Home / Technology / News /  MG Astor is the first car in India to use blockchains to manage insurance fees, resale values

The upcoming mid-size SUV MG Astor has been mostly talked about for implementing level 2 autonomous technology, but perhaps a more interesting aspect of the car is in how the company is using blockchains on it. Like most connected vehicles today, the MG Astor also records information on the user’s driving prowess. MG has partnered with homegrown blockchain firm Koinearth, to record this data into something called a “Digital Passport".

For the customer, the digital passport is simply an interface on the app, which shows the data the car has recorded. However, Praphul Chandra, chief executive officer of Koinearth, explained that it is at the centre of a blockchain-based platform that connects various parties. In this case, the passport is created by MG Motors, but the data in it is owned by the user, meaning they will have to explicitly provide consent before someone else can access this data.

The platform will include the auto-maker, insurance firms and even resellers, to use this data for future decisions. For instance, insurance premiums for a good driver can be lower than that of someone whose Passport data shows that they drive more recklessly. Similarly, when the customer sells their car in future, service records etc. can be stored on the Passport to help determine the resale value.

MG Motors will work with multiple insurance and reseller companies, who will have to join the platform. Access to the Passport is recorded on the blockchain and the data can only be accessed once the user has provided their consent. The automaker hasn’t disclosed which insurance companies and resellers have joined hands with it at the moment.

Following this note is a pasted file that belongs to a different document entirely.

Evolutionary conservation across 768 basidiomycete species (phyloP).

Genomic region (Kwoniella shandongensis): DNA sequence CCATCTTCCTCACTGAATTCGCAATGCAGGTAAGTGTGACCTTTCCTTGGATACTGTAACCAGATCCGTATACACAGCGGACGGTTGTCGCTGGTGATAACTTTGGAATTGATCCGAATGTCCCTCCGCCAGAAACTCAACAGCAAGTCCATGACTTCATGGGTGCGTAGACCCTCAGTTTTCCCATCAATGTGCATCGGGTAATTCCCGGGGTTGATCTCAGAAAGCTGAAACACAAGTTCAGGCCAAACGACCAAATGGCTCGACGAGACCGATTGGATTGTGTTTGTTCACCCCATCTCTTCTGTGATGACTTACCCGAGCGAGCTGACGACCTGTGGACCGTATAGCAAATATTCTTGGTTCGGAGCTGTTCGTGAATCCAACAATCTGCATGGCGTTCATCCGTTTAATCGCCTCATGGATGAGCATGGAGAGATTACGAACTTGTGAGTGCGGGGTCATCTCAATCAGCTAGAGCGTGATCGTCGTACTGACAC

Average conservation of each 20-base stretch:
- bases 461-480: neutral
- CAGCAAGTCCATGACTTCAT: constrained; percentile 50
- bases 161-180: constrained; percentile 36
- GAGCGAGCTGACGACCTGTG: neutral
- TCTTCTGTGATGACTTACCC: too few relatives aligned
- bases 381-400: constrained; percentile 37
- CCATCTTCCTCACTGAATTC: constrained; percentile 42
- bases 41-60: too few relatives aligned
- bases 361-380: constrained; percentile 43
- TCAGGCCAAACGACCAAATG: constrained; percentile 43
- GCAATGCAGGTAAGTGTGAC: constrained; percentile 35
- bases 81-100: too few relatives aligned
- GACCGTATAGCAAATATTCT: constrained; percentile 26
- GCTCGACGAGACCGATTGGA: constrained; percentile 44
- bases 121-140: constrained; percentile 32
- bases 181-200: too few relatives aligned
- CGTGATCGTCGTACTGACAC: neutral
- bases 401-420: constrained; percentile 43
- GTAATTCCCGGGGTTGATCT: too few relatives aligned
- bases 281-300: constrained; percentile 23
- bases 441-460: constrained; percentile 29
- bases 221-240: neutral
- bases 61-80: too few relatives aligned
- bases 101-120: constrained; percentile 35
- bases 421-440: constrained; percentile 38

Unlike the MG Astor’s autonomous tech touted by the company, the Digital Passport is actually a first of its kind feature automakers in India. 

That said, similar technology has been used globally. Europe’s largest insurer, Allianz, had announced an enterprise blockchain platform in July, which allows the company to simplify the insurance claims process across its different legal entities across the continent. The company plans to deploy the solution in 23 of its European subsidiaries.

Similarly, KPMG and a company called IntellectU had partnered to develop a blockchain based solution that aims to reduce insurance fraud in March this year. The solution keeps users from committing fraud by filing insurance claims with multiple companies for the same incident. It does so by connecting these companies using a blockchain platform, which means filing a claim with one will automatically be seen by the other.

Prasid Banerjee
An engineering dropout, Prasid Banerjee has reported on technology in India for various publications. He reports on technology through text and audio, focusing on its core aspects, like consumer impact, policy and the future.
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